Loss of Valid Statute of Limitations Defense after Re-Filing Not a Bar to Dismissal Without Prejudice

U.S. District Court for the District of Maryland, June 12, 2020

Family members (plaintiffs) of the decedent Cynthia Cartwright alleged exposure to asbestos-containing talcum powder attributed to defendants Cyprus Amax Minerals Company, Avon Products Inc., and Johnson & Johnson Consumer Inc. (JJCI), which the plaintiffs claim resulted in the decedent’s fatal mesothelioma. The plaintiffs initially filed an action in Maryland, and JJCI moved to federal court.  Cyprus and Avon subsequently moved to dismiss based on personal jurisdiction, whereas JJCI moved for partial judgment on the pleadings.  In response, the plaintiffs did not oppose the motions, but moved to voluntarily dismiss the action, without prejudice, in order to re-file in Maine. 

After Avon and Cyprus filed their motions, the plaintiffs’ counsel communicated to the defendants that the plaintiffs sought to dismiss the Maryland action and re-file in Maine, which has a 6-year statute of limitations. JJCI objected, noting the plaintiffs had missed Maryland’s 3-year statute of limitations with regard to the survival action (although the plaintiffs did not miss the wrongful death statute of limitations) by one month. Regardless, the plaintiffs moved for voluntary dismissal without prejudice under Federal Rule 41(a)(2). JJCI opposed, arguing that the loss of the statute-of-limitations defense to the survival action was overly prejudicial. In reply, the plaintiffs argued the Maine statute of limitations would have applied anyway so re-filing did not pose any prejudice. JJCI sought leave to file a sur-reply to contest this claim.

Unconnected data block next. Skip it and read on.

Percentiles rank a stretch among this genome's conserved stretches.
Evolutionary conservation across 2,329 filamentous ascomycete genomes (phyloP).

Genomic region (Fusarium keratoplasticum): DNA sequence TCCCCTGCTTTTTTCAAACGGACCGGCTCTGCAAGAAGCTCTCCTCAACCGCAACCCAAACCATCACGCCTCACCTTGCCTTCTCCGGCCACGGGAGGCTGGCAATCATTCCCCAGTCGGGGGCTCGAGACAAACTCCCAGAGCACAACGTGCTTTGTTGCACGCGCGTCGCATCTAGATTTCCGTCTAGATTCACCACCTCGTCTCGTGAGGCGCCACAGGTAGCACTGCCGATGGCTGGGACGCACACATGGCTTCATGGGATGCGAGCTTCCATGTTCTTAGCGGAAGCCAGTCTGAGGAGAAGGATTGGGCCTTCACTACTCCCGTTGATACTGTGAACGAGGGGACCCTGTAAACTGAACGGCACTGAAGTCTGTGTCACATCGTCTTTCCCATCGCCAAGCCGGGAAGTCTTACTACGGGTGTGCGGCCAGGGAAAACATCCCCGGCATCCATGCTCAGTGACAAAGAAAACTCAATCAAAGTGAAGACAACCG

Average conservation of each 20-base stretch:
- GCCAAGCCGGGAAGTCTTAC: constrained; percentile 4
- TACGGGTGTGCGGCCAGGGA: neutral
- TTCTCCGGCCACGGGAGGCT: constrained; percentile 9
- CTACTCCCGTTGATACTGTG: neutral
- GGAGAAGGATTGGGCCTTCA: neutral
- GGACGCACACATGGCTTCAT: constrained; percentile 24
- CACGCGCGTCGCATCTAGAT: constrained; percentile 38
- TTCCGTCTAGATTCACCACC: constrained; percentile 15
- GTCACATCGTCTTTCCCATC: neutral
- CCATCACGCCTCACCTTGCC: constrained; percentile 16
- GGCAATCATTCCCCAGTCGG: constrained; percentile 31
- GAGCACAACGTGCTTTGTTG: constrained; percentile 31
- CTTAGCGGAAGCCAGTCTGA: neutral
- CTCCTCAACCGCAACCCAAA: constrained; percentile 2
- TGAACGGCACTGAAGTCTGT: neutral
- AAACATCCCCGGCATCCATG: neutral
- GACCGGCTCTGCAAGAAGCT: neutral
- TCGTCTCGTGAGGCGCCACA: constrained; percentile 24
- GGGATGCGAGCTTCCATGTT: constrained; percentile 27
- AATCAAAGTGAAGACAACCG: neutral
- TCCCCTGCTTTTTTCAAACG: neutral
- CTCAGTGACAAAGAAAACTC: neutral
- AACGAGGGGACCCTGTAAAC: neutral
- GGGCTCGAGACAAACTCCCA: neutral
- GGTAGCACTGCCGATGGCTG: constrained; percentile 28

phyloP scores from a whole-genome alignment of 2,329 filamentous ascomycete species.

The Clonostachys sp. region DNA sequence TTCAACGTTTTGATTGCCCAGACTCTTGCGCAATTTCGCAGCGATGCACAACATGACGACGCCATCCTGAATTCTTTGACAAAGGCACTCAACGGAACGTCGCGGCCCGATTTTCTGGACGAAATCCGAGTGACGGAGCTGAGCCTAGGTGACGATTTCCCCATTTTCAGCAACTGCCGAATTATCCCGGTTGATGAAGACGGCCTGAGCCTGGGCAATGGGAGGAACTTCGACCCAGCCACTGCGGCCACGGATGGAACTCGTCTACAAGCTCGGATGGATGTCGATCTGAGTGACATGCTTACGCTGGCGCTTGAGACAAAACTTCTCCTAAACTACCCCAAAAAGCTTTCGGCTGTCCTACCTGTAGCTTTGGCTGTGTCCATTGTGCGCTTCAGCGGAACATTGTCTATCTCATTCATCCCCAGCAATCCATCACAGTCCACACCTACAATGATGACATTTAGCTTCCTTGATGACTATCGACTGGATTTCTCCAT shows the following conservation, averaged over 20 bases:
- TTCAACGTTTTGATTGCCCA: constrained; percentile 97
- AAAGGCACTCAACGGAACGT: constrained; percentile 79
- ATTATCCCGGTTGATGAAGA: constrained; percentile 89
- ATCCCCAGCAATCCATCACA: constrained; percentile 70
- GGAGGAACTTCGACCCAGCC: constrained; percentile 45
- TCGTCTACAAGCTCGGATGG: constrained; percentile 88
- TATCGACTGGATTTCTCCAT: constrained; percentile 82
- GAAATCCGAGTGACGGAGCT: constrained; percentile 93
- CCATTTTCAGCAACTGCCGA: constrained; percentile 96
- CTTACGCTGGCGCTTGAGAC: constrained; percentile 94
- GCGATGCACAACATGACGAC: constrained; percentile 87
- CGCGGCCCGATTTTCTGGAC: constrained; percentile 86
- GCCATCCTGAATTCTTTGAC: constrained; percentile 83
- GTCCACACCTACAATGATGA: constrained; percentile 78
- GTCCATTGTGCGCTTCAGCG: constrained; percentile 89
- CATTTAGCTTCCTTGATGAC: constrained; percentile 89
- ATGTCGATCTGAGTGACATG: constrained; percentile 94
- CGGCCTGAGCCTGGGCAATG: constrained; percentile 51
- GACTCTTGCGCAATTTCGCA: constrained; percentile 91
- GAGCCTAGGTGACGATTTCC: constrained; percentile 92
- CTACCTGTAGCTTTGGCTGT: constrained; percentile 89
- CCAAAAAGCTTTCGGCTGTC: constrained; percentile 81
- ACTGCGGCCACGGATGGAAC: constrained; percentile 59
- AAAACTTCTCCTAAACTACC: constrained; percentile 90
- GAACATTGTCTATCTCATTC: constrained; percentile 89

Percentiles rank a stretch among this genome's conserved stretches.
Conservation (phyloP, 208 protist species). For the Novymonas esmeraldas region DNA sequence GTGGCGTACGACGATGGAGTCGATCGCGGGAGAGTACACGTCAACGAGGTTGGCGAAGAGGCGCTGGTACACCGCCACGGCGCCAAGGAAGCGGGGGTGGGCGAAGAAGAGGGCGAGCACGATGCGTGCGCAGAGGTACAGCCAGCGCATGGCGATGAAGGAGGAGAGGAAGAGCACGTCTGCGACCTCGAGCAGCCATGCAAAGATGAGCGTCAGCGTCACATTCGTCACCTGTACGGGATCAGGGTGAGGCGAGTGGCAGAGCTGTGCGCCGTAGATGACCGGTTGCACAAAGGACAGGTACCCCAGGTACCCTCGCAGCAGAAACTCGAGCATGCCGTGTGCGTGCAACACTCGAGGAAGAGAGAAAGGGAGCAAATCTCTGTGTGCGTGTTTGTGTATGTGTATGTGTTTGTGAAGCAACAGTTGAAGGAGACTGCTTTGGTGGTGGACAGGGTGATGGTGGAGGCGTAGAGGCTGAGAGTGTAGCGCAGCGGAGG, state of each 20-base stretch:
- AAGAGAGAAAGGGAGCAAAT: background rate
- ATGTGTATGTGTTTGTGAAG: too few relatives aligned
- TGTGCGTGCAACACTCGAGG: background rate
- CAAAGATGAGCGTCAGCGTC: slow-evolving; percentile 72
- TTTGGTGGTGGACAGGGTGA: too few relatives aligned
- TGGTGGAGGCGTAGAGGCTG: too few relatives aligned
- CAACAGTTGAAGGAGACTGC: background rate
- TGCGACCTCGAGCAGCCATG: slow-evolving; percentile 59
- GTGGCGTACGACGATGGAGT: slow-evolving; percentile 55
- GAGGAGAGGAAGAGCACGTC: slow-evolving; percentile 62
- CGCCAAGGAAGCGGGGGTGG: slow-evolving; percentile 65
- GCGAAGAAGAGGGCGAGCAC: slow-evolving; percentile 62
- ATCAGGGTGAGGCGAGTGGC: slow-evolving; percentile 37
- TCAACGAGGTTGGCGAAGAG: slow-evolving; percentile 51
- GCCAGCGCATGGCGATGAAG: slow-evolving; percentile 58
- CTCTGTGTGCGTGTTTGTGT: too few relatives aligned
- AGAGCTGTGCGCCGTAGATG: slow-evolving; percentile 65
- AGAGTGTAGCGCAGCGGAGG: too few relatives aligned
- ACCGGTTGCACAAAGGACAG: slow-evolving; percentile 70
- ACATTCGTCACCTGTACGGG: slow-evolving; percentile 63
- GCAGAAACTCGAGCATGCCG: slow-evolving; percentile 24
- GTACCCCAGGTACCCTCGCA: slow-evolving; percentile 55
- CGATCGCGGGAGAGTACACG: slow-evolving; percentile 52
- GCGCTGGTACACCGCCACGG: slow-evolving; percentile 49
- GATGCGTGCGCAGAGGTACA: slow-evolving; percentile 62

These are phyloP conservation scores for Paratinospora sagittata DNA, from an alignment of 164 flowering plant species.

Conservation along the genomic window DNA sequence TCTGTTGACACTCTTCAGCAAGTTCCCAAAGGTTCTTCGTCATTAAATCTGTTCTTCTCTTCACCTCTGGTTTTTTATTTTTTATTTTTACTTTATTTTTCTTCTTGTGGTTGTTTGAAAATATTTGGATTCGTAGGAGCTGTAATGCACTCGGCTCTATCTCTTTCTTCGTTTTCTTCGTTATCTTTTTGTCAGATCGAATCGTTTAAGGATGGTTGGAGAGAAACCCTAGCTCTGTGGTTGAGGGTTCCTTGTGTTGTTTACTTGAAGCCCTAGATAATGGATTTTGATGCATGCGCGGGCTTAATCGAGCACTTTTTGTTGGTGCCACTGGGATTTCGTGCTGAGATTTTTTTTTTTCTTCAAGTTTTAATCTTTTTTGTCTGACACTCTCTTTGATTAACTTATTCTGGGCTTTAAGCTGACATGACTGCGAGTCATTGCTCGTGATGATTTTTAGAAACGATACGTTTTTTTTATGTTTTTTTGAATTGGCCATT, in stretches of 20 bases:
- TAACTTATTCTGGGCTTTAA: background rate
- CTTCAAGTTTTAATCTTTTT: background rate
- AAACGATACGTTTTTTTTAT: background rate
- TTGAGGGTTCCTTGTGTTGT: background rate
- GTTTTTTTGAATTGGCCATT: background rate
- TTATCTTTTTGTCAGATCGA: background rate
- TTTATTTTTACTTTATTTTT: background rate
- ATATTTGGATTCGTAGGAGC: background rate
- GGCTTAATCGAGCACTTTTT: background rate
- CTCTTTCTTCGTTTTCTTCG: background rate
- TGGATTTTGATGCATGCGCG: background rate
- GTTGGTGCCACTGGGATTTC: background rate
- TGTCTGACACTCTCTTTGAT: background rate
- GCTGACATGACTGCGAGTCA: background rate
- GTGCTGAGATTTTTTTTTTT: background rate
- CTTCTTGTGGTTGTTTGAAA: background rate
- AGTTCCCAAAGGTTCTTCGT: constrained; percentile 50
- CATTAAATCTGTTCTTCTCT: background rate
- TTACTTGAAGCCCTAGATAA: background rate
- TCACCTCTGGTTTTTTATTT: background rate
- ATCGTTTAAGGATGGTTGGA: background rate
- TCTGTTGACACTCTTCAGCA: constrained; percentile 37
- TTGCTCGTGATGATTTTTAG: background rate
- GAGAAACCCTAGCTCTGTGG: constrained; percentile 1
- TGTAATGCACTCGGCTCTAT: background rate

In dismissing, without prejudice, on personal jurisdiction grounds as to Cyprus and Avon, the court noted the complaint did not establish any connection between the case and Maryland: The decedent was a Maine resident at the time of her death and had never lived in Maryland, none of the surviving plaintiffs lived in Maryland, no allegations were made as to decedent using talcum powder in Maryland, JJCI is a New Jersey corporation, Cyprus is a Delaware corporation with its principal place of business in Arizona, and Avon is a New York corporation.

The court also granted the plaintiffs’ motion to voluntarily dismiss the claims against JJCI, without prejudice, and denied JJCI’s request to file a sur-reply, even though the court agreed with JJCI that Maryland’s 3-year statute of limitations would have applied. Nevertheless, the court concluded that the totality of the circumstances favors dismissal, even if JJCI were to lose a tactical advantage. The court considered four factors in weighing prejudice caused by a voluntary dismissal: i) opposing party’s effort and expense in preparing for trial; ii) excessive delay or lack of diligent on movant’s part; iii) insufficient explanation of the need for dismissal; and iv) present stage of litigation (i.e., whether a summary judgment motion is pending). As for these factors as applied by the Curtin court, it found: i) discovery hadn’t even begun yet so parties had spent little effort to date; ii) the plaintiffs timely sought relief as soon as JJCI denied consent for dismissal; iii) if voluntary dismissal were not granted, the plaintiffs might be forced to proceed with two separate lawsuits (against JJCI in Maryland and against Avon and Cyprus in Maine); and iv) the litigation was in very early stages. In response to JJCI’s argument that it was losing its statute-of-limitations defense, which was considered prejudicial in various Circuit Courts, the District Court noted that the Fourth Circuit had not so found, and the loss of such a defense was not a bar to dismissal without prejudice.